Kathy Burkholder, a former zookeeper at the Insect Zoo of the Los Angeles County Natural History Museum, showed off her collection of buzzing honeybees and taught about how they use nectar to make honey. Dipping apples in honey is tradition that is done on the first day of the Jewish calendar and is said to ensure a sweet new year. For Les Gamson, 12, what would make his year extra sweet is if he passes all his classes. “I’m in seventh grade, but I’m taking eighth-grade math, and for me to have a sweet year would be to get good grades, especially in algebra, because math hurts my brain,” he said. The Jewish holiday ends Friday at nightfall. By Megan Bagdonas STAFF WRITER To celebrate the Jewish new year of Rosh Hashana that begins today at sundown, children at the Chabad of South Bay dipped apples in honey this week and got a lesson about bees. “Honey is one of the themes of the new year ? and our programs are produced to give kids a hands-on way to participate in the holiday,” said Rabbi Sholom Pinson of the Chabad of South Bay. [email protected] local news?Sign up for the Localist and stay informed Something went wrong. Please try again.subscribeCongratulations! You’re all set!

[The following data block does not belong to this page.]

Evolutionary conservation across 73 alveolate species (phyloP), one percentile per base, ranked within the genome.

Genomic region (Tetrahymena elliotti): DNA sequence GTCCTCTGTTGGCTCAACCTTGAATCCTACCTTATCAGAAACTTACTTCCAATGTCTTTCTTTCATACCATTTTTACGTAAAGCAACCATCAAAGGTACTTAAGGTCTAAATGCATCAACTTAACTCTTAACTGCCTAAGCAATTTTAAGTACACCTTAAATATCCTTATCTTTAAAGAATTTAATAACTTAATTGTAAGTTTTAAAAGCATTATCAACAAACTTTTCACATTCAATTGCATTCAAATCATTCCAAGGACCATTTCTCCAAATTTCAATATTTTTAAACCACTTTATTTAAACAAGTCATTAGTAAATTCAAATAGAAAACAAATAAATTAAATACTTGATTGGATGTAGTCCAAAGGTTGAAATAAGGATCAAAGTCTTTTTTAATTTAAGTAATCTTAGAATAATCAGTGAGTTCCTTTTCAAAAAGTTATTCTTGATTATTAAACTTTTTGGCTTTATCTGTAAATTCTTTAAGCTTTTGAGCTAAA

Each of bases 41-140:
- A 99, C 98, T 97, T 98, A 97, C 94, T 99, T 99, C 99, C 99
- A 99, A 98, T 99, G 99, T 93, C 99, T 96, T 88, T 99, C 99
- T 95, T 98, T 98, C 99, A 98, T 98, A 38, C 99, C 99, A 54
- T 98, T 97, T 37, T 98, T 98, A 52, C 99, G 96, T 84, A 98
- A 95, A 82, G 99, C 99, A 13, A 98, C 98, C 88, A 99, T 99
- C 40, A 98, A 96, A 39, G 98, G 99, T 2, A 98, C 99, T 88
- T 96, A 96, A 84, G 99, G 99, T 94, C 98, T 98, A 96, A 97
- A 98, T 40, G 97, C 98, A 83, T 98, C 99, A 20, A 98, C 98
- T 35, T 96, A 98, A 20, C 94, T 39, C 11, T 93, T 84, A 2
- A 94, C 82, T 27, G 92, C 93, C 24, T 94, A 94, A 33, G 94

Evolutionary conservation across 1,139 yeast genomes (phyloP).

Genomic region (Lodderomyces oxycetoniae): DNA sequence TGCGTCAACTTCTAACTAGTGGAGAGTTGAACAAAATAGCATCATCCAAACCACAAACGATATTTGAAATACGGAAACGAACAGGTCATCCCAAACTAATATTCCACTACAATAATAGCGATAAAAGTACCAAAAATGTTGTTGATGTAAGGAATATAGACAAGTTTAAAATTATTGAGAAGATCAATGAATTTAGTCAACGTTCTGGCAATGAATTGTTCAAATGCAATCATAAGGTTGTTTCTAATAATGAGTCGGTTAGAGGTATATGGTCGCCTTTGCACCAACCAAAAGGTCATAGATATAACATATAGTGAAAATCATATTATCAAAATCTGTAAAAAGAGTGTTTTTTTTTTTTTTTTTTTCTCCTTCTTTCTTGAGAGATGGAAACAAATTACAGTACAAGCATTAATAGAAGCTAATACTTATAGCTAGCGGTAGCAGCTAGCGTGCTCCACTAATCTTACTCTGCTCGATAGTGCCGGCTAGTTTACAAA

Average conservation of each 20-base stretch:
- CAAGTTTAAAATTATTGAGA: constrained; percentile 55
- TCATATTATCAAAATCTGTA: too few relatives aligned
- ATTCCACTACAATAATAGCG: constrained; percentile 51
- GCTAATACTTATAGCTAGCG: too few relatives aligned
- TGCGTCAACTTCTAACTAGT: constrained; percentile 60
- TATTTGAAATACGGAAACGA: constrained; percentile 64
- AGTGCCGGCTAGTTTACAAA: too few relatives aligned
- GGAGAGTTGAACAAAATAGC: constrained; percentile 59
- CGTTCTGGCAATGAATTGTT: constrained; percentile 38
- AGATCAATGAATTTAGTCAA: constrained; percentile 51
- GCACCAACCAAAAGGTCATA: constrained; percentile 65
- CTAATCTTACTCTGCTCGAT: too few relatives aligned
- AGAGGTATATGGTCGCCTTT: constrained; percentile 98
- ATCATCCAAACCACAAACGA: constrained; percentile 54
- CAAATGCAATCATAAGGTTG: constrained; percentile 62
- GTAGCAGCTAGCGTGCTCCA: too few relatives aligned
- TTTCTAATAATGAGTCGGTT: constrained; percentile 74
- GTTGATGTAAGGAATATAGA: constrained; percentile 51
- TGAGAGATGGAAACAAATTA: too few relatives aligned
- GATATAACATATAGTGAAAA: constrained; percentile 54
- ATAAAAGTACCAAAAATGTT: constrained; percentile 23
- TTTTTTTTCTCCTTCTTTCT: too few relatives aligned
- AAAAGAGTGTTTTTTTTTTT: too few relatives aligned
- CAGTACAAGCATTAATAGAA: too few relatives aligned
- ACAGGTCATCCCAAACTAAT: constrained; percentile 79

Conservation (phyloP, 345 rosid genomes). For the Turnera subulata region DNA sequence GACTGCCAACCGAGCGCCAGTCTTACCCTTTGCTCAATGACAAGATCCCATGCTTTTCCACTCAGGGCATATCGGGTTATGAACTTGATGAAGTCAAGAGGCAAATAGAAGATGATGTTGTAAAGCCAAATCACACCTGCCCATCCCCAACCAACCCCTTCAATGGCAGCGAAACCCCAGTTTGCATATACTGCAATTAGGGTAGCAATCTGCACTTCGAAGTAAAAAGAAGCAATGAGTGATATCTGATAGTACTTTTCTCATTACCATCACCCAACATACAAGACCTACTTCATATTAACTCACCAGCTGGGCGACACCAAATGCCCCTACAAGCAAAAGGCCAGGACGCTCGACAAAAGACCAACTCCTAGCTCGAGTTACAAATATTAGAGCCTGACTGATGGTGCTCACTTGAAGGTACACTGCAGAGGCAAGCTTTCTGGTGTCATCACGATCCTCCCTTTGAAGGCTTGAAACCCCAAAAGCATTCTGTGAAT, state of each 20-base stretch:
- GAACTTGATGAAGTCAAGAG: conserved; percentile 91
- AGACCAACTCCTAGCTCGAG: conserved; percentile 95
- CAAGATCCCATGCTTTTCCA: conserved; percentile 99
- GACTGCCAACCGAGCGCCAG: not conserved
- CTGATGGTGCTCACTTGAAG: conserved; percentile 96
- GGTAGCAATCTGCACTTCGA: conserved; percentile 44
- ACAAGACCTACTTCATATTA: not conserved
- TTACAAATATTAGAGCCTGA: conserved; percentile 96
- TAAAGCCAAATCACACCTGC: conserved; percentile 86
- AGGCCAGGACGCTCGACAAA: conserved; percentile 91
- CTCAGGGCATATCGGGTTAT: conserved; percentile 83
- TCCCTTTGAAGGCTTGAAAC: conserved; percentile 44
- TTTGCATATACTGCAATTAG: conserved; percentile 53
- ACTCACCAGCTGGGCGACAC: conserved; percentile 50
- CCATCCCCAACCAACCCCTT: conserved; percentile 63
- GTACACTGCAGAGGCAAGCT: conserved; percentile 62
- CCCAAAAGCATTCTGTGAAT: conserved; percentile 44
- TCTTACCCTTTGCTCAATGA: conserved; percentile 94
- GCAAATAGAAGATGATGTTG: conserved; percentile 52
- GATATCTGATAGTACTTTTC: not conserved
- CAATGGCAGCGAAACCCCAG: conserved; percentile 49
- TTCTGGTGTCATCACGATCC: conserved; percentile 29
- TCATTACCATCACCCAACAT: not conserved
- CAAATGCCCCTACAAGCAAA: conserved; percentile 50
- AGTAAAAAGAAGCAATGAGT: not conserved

MANHATTAN BEACH: Ex-suspect in slaying of housekeeper finds hope as inmate is arraigned. By Denise Nix STAFF WRITER As Milton Gallardo made his first court appearance Thursday in the rape and murder of a housekeeper in Manhattan Beach, the man first accused of the crime said he’s still struggling to get his life back. Herbert Gonzalez, 28, said in an interview Thursday that he has no connection to Gallardo or the victim, 39-year-old Libia Cabrera of Lawndale. Gonzalez said he wants to see justice in the case – as much for Cabrera’s family as for himself. “That’s the only thing that will ultimately clear me, and clear my name,” Gonzalez said. Gonzalez said he has felt bad for Cabrera’s family ever since the days when he would see them in court, when they thought he was involved in her rape and murder. “I can never imagine something like this happening to my mom,” he said. “It would destroy me.” Gonzalez has suffered his own pain, though, in the aftermath of the ordeal. He lost his job in the accounting department at an investment firm when he was arrested in January 2006. To pay his legal bills, his mother took out another mortgage on her Los Angeles home of 30 years. Gonzalez and his fiancee, who have been together since he was 13 years old, now live with his mother. And even though he’s been having trouble getting work, he does what he can to help pay her bills. He did get a job with the International House of Pancakes’ corporate offices when he was released. But when the television show “America’s Most Wanted” re-ran a segment in December that called him an outstanding suspect, he was fired. His criminal defense attorney, Joseph Shemaria, then gave him a job as a legal assistant at his law firm. At the time of his arrest, Gonzalez had just signed a deal with Virgin Records to play the saxophone and clarinet on two albums. But the deal, which included a tour with a stop at Madison Square Garden in New York, was pulled when he was in jail. For now, he has put his dreams of music, a wedding and a home on hold. “All of that was taken from me,” Gonzalez said. “It’s very hard because I worked hard all my life to stay on track. I’m a good person.” Unlike the case against Gonzalez, police now have DNA evidence linking Cabrera’s alleged killer to the crimes, prosecutors say. Gallardo, 25, was ordered to turn over a sample of his DNA following a conviction earlier this year for a car theft conviction. The specimen was added to the state law enforcement’s database, and allegedly matched DNA left on Cabrera when she was raped April 11, 2005. Gallardo, a Hawthorne resident, was an inmate at Wasco State Prison in Kern County when he was charged in the killing on Oct. 3. Cabrera, a mother of two, was bound and gagged, raped, and her neck was slashed at the home where she worked as a housekeeper. Her killer likely ignited a trail of clothes and bed linens that had been strung from an electric wall heater to her unclothed body, prosecutors say. They believe the fire was set to cover up the crimes. During his brief arraignment Thursday before Judge Thomas R. Sokolov in Torrance Superior Court, Gallardo pleaded not guilty to the murder charge and denied the special circumstances of killing during a burglary. The special circumstances make him eligible for the death penalty, but prosecutors have not yet decided whether he should face the possibility of lethal injection. Deputy District Attorney Jodi Link declined to give any more information about the case, including possible connections Gallardo had to Cabrera or the crime scene. Gonzalez was connected to the crime scene by a neighbor of Cabrera’s who was shown security video captured outside the apartment where Cabrera died in the 100 block of 28th Street. In the video, a man was seen walking around the Manhattan Beach neighborhood. The neighbor told sheriff’s homicide detectives she thought the man looked like Gonzalez, a cousin of her husband, according to evidence presented at Gonzalez’s March 2006 preliminary hearing. Investigators said they also believed the man, whose face isn’t clear but who had a receding hairline and prominent forehead, looked like Gonzalez. The case against Gonzalez was dismissed, however, when a judge determined that prosecutors could not use a confession he made to detectives because it was coerced. Gonzalez had originally denied knowing anything about the murder, but then – because he was ill, the detectives were unrelenting and he wanted the interrogation to end – he said he participated in it with his cousin. A white pickup truck also seen in the video footage was driven by his cousin, he told the detectives. But a contractor later came forward and said the truck belonged to him, and that he was working on a project in the area, said John Burton, Gonzalez’s civil attorney. Gonzalez, who served 195 days in jail, has filed a federal civil rights lawsuit against the county, the Sheriff’s Department and the detectives who interrogated him. “We feel he was arrested without probable cause, and that he was subjected to prosecution based on fabricated evidence,” Burton said. Attorneys representing the county were not available for comment. “I look at this case, and this is just the most depraved, gruesome crime – I just can’t imagine anything worse,” Burton added. “But to go off half-cocked like this? The whole investigation was so wacky.” [email protected] 160Want local news?Sign up for the Localist and stay informed Something went wrong. Please try again.subscribeCongratulations! You’re all set! 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